Taiwan and Arizona business groups agree to bring more chip industry to desert state • The Register
The US city of Phoenix, Arizona is getting more semiconductor factories – if all goes according to plan set out yesterday by Taiwan economic development officials and an Arizona business group.
Memorandum of Understanding between Taiwan-U.S. Industrial Cooperation Promotion Bureau (TUSA) and Greater Phoenix Economic Council (GPEC) establishes cooperation platform and plans for product development and manufacturing new generation microelectronics. It will also bring together strategic partners and court-related industries to join in semiconductor entertainment and gaming.
TUSA is supported by the Ministry of Economic Affairs of Taiwan.
Arizona’s groundbreaking partnership with Taiwan will bring opportunity and economic success to both regions and help shape the future industrial landscape. #GreaterPHXtogether #AZFreeToBe https://t.co/1BacXFK5Ma
– Greater Phoenix Economic Council (@GPEC) August 24, 2021
“The signing of the MoU encourages the two sides to move towards closer bilateral industrial cooperation, especially in the wake of Taiwan Semiconductor Manufacturing Company’s plan to build a $ 12 billion plant in Arizona,” he said. said Chih-Ching Yang, deputy general manager of industrial development. Bureau (BID), which attended the signing.
GPEC General Manager Chris Camacho said Reuters his organization would co-locate as many suppliers from TSMC and other related companies as possible in the region, and 40 companies are already considering investing in Arizona.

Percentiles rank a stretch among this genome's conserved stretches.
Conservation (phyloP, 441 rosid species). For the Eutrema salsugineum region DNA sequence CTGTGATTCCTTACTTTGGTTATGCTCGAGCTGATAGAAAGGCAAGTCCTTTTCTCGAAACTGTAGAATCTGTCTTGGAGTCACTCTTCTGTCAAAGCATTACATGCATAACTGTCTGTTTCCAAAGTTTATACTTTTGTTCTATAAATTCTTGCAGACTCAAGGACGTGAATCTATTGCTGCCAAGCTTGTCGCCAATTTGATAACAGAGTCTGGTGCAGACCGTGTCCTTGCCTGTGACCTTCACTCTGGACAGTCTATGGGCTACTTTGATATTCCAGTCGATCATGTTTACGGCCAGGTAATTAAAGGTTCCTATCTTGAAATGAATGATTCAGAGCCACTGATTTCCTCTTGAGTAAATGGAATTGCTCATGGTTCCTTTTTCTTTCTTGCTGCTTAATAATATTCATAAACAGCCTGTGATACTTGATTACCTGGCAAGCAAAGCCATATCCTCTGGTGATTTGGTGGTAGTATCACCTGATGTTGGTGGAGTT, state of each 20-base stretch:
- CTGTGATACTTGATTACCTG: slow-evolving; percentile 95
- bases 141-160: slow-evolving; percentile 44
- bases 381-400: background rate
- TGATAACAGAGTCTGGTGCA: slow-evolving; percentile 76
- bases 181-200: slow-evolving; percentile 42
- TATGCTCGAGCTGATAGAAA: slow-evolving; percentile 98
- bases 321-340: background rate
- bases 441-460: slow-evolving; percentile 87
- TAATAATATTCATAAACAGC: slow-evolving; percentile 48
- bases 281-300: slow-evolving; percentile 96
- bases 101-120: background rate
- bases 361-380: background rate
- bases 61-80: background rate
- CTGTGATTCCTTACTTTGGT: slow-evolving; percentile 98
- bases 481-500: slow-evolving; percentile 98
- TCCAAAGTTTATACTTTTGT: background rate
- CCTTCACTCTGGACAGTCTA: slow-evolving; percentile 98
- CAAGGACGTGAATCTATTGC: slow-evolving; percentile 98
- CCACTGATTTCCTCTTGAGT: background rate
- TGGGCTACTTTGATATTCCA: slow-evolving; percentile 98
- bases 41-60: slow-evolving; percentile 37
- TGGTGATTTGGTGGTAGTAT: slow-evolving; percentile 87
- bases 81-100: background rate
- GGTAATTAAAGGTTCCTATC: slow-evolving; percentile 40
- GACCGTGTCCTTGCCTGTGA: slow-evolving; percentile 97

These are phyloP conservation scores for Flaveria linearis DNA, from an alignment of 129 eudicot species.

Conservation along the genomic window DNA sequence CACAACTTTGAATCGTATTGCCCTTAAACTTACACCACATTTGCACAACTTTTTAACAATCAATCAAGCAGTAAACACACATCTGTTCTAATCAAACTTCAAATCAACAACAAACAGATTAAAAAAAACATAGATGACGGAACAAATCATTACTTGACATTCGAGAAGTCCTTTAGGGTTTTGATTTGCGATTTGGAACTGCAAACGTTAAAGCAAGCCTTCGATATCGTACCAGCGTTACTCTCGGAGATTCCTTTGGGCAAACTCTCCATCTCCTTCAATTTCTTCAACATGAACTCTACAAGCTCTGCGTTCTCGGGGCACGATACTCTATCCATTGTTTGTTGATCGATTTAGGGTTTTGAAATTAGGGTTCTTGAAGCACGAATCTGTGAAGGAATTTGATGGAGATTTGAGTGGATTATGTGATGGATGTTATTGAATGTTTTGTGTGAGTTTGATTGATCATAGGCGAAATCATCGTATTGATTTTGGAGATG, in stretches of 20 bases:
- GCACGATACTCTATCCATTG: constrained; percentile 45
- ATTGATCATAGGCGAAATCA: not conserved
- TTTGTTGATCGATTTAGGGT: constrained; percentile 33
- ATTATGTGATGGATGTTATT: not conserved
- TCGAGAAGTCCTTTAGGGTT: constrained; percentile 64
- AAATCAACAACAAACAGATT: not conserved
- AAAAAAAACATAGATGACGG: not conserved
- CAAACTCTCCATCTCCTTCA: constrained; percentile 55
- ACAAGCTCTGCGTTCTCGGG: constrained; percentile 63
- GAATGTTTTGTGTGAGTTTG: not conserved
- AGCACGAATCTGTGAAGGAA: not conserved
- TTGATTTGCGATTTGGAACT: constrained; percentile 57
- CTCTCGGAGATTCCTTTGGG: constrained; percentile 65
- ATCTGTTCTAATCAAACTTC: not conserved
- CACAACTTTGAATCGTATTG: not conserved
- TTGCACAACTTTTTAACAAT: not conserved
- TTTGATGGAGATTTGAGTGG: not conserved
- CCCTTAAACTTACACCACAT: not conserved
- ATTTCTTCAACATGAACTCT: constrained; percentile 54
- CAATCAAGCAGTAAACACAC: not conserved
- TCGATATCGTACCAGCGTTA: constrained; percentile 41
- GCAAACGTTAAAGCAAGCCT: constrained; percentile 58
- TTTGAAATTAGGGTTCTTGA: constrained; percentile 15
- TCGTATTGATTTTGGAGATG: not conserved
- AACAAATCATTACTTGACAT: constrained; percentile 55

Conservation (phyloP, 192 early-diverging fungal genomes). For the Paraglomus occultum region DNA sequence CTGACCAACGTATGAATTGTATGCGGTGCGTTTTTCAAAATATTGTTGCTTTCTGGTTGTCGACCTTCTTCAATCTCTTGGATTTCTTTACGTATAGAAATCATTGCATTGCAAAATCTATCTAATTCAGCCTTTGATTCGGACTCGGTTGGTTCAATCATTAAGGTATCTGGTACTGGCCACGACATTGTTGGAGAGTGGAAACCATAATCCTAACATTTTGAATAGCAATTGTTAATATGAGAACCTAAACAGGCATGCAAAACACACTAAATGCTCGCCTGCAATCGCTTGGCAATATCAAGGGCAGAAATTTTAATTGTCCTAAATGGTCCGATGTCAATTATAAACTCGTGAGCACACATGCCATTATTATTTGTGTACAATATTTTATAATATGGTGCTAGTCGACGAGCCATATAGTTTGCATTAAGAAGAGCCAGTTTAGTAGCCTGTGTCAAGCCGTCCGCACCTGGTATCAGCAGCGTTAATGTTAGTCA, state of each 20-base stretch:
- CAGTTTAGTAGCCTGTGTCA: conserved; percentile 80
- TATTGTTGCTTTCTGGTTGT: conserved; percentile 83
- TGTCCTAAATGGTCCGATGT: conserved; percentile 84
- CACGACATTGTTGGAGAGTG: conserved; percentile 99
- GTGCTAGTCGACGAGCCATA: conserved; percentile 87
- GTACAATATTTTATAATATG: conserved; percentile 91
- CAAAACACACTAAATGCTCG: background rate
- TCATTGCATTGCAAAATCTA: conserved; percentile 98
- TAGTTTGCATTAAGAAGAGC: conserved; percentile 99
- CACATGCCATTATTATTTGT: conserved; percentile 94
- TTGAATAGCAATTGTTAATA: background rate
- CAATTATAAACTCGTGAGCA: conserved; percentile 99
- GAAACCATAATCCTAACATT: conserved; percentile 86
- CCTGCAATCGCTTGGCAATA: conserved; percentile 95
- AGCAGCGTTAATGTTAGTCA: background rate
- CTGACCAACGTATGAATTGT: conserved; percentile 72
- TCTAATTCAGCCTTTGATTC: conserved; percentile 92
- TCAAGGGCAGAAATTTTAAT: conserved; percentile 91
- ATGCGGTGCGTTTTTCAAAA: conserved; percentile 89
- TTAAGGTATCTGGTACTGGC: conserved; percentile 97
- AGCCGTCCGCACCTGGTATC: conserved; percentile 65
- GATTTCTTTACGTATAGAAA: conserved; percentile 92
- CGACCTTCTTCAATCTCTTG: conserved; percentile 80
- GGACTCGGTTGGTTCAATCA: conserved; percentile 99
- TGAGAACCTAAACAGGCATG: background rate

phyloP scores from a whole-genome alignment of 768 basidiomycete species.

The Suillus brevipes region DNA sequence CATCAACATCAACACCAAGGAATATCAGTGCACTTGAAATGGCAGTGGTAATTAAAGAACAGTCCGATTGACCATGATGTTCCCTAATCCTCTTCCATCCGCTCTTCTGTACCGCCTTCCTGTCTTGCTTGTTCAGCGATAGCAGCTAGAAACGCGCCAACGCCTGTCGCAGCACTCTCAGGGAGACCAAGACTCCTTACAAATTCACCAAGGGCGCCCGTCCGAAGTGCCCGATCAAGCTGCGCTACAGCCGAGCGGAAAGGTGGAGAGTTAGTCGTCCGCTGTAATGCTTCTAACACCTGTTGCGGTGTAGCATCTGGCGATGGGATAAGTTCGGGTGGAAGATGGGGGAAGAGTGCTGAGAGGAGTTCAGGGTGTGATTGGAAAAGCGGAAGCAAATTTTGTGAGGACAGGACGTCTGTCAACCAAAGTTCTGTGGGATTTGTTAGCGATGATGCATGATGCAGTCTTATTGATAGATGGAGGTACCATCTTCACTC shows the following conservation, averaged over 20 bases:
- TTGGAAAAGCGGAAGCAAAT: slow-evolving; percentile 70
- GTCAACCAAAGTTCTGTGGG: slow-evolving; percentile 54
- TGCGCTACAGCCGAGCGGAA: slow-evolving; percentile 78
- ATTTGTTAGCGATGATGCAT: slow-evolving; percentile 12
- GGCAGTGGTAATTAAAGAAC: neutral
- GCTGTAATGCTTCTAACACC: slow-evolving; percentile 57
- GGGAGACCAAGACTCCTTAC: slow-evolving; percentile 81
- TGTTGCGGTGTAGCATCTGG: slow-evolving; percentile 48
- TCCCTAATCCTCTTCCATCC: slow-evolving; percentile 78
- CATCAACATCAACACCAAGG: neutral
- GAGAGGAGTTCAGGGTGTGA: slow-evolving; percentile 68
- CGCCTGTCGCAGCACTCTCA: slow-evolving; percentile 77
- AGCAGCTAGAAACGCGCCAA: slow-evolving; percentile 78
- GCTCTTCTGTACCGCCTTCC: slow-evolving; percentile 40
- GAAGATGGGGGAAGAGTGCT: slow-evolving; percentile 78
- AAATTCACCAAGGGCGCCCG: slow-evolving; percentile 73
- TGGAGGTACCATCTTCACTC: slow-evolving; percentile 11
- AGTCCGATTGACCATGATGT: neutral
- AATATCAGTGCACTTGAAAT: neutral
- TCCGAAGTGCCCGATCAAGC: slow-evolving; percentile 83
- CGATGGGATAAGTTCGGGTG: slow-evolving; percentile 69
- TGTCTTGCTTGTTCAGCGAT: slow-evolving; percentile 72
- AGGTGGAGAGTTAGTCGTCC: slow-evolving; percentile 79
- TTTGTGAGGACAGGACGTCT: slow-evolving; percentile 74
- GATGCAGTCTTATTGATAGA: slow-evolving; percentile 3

“We are unabashedly seeking to become the world’s leading destination for semiconductors and the semiconductor supply chain,” Camacho told Reuters.
In July, the semiconductor powerhouse Taiwan Semiconductor Manufacturing Co (TSMC) revealed that U.S. personnel had been trained in the five-nanometer technology in Taiwan in preparation for the Arizona facility to begin production in 2024. The announcement came with a warning that production in Arizona is a bit more expensive than Taiwan, and customers may see price increases as a result.
Arizona is currently – pardon the pun – a popular destination for chipmakers, as Intel recently committed $ 20 billion to grow its Intel Foundry business in the state.
The world is in the midst of a semiconductor shortage, brought on by growing demand for technology and exacerbated by COVID-19. Demand for chips shows no sign of stopping anytime soon, with World Semiconductor Trade Statistics (WSTS) predicting the global semiconductor market to rise from $ 440 billion to $ 589 billion by now 2025.
Earlier this week, Samsung called its aggressive investment in semiconductors a “survival strategy,” stressing how important it is for companies to stay competitive in the market or risk losing ground.
The elephant in the room for investors is that Arizona has a desert climate and semiconductor factories require a lot of water. In February, TSMC trucked water to its manufacturing plants in Taiwan as the country went through a drought.
On August 16, U.S. officials declared a water shortage for the Colorado River, which runs along the western border of Arizona before crossing the northwestern corner of the state when it reaches Lake Mead, the most large reservoir in the United States and a major source of water in Arizona. supply.
The edge reported last week that due to the drought, California, Nevada, Arizona and Mexico will experience mandatory water cuts from January 2022. Although factories generally recycle their water, the two at four million gallons (7.5 to 15 million liters) of water typically used in a semiconductor plant in one day is equivalent to daily use for between 13,600 and 27,400 Arizona residents. ®